One common statement among the prepping community after Hurricane Sandy was that hopefully, people would begin to see the light and understand the need for preparedness. As a group, many of us expressed the fact that the aftermath of the storm should prove, once and for all, that you truly are on your own after such an event.

We read reports of people standing in line for up to 5 hours for a single MRE and a bottle of water. We heard about apartment dwellers defecating in the hallways. There were photos of people eating from dumpsters. We felt sympathy for the elderly, trapped cold, thirsty and alone at the top of highrises.

Through it all, many had hope that this would be a turning point for the preparedness movement, while others were skeptical that people would accept the event as anything other than an unpleasant blip on their radar of football games, American Idol and weekly manicures.

Judging by the look of the grocery stores in the Northeast, the skeptics were right. The psychological inability to accept that bad things happen, the battle of cognitive dissonance against thinking about a change of reality, and the cultural bias against perceived negativity, have overruled common sense and learning from experience, once again.

Once again, preppers are left, shaking our heads, asking what it will take to wake people up.

Delivered by The Daily Sheeple


Contributed by Daisy Luther of The Organic Prepper.

Daisy Luther is a freelance writer and editor.  Her website, The Organic Prepper, offers information on healthy prepping, including premium nutritional choices, general wellness and non-tech solutions. You can follow Daisy on Facebook and Twitter, and you can email her atdaisy@theorganicprepper.ca


SHTF Plan – When It Hits The Fan, Don’t Say We Didn’t Warn You

SANDY HOOK KILLER ADAM LANZA: “Deeply Disturbed”, “Had a Tortured Mind”, “A Ticking Time Bomb”

The real question we should be discussing: why wasn’t this sick young man institutionalized?

Adam Lanza is being described as a “deeply disturbed kid” who was “subject to outbursts.”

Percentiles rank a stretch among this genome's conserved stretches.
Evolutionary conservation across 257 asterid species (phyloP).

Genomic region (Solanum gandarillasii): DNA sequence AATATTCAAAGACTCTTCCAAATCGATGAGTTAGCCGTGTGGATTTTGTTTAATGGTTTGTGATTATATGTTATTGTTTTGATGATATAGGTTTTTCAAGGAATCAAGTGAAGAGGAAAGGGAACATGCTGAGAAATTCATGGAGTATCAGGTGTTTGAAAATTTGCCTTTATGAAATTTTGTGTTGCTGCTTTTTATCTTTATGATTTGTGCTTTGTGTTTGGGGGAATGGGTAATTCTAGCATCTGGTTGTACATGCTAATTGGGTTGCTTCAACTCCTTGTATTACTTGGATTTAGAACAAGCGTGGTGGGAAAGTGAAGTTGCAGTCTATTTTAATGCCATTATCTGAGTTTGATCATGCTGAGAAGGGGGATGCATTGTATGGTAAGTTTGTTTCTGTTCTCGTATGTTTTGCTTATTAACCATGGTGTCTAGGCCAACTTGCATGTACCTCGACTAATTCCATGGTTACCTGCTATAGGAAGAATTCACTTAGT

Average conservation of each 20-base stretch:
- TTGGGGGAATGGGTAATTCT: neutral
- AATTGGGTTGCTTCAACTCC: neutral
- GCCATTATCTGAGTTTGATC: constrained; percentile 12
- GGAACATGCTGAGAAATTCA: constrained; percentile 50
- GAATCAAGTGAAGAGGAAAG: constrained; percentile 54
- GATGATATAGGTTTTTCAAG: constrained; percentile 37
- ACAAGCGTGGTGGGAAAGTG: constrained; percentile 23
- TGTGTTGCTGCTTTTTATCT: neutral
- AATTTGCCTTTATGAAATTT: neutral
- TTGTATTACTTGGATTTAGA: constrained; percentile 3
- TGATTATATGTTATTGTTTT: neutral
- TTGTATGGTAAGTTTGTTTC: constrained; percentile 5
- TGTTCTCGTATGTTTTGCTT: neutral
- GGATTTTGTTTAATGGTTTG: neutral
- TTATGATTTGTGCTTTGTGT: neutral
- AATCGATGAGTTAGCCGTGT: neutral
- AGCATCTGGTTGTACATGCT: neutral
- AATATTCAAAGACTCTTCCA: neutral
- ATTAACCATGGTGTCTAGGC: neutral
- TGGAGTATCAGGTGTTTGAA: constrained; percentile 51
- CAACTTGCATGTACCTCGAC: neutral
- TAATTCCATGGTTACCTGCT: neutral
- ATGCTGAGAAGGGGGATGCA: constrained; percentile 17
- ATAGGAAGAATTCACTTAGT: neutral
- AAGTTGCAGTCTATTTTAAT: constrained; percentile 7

The 20-year-old man who killed 20 children and six adults at the Sandy Hook Elementary School after murdering his own mother, may also have suffered from Asperger’s syndrome or another personality disorder.

“This was a deeply disturbed kid,” a family insider [said]… “He certainly had major issues. He was subject to outbursts from what I recall.”

Another family friend said Lanza had a condition where he couldn’t feel pain.

…Nancy Lanza had previously worked at Sandy Hook but several sources said they believed she was more recently spending her days caring for the troubled Adam.

Not only was Lanza deeply disturbed, he appears to have been a hard-core “gamer” (video-game addict).

He was dark and disturbed, a deeply troubled boy from a wealthy family who unnerved his neighbors and classmates.

Mass murderer Adam Lanza, 20, was a ticking time bomb, people who knew him told the Daily News… Lanza, who friends and officials said suffered from Asperger’s syndrome or a personality disorder, had a tortured mind.

He was socially awkward and at times unstable…

One family friend described Adam Lanza as a gamer who “rarely spoke.”

“He was weird,” said the friend, who asked to remain anonymous. “He was quiet.”

I think it’s time for a national discussion on allowing kids — especially deeply disturbed kids — to have access to first-person shooting games.

Doug Ross @ Journal